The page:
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David Oluwale came to Britain as a British subject and citizen with a belief that 'the Mother Country' was a place of fairness and liberty and law. This novel is includes the forensic examination of the crime and exposes Britain's painful response to the fact that black people were part of the national story.
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"Kester Aspden's brave book finally puts the life and death of David Oluwale where it always should have been: centre-stage in the criminal, political and social history of postwar England" (David Peace)
"This is a shocking and engrossing story... A true story with all the material of a novel, the book is a kind of In Cold Blood set in Leeds" (Jonathan Sale Financial Times)
"Aspden's painstaking research, empathetic approach and ability to weave together a vivid wider social critique show Oluwale was done a terrible disservice... This tenderly compiled book will still make you weep" (Metro)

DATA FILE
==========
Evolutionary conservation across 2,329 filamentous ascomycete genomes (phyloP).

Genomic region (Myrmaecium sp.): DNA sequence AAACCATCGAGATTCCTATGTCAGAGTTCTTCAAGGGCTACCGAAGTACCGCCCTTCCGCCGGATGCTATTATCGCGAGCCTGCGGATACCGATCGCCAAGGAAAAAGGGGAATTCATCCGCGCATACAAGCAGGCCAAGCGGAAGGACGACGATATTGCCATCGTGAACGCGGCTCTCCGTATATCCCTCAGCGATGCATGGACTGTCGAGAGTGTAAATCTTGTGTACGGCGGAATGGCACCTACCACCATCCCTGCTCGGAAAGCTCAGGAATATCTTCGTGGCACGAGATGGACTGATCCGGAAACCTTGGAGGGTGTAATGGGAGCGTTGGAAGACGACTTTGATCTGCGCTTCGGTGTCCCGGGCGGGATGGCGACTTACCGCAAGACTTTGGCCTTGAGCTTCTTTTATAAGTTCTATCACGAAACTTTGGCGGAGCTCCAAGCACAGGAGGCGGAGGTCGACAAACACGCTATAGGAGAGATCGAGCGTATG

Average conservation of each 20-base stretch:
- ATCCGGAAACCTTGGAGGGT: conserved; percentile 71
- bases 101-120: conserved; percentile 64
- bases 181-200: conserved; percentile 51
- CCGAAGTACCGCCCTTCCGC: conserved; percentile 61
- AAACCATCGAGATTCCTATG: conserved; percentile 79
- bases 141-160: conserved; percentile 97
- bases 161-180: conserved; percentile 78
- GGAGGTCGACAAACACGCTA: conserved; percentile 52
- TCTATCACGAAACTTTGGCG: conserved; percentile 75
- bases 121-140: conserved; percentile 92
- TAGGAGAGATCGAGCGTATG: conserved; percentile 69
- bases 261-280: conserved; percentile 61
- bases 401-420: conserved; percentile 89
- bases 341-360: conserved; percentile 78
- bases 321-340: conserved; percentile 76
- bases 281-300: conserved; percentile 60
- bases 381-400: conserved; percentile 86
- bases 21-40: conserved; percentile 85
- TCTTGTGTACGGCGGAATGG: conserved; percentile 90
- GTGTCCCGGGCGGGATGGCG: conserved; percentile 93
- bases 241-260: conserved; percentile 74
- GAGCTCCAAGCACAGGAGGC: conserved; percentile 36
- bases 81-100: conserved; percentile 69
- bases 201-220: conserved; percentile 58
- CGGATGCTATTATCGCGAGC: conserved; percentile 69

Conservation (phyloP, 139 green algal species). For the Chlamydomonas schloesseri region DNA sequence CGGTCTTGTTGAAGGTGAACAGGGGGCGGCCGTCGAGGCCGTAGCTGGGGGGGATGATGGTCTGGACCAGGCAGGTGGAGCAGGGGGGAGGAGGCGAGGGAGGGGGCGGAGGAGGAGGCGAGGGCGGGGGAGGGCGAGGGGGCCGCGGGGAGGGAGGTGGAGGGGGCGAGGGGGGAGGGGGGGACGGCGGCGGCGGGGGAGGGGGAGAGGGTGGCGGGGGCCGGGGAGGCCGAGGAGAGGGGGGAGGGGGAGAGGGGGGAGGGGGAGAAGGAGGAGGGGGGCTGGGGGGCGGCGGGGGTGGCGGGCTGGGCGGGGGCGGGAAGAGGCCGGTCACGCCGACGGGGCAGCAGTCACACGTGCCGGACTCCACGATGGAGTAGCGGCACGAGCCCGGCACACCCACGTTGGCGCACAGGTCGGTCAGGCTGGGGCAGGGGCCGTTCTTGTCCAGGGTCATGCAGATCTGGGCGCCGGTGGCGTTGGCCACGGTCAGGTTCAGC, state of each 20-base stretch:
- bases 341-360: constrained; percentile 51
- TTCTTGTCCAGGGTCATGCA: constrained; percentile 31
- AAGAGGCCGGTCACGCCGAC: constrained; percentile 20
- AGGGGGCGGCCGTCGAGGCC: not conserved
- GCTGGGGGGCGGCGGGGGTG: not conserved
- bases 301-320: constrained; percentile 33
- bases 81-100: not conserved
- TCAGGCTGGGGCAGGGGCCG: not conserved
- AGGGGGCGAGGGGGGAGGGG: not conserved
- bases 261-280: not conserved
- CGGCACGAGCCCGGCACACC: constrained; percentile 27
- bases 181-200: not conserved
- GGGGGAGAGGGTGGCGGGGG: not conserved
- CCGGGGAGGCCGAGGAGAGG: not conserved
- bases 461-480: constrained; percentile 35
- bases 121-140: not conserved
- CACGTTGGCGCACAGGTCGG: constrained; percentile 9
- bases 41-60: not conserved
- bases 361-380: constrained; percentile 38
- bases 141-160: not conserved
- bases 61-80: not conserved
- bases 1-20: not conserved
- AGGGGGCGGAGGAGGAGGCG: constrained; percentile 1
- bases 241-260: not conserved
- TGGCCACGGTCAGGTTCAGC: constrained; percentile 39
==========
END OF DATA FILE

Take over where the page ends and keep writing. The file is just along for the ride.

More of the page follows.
"Aspden writes compassionately of his character, weaving information into a gripping narrative and attempting, with a novelist's skill, to give a heartbeat to the dry statistics on his life" (Independent)
"Aspden's meticulous work does justice to a largely forgotten case" (New Statesman)
An extraordinary 'micro-history' which exposes the beginnings of institutionalised police racism in Britain.
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Book Description Vintage, 2008. Paperback. Condition: Brand New. 272 pages. 7.80x5.08x0.71 inches. In Stock. Seller Inventory # zk0099506173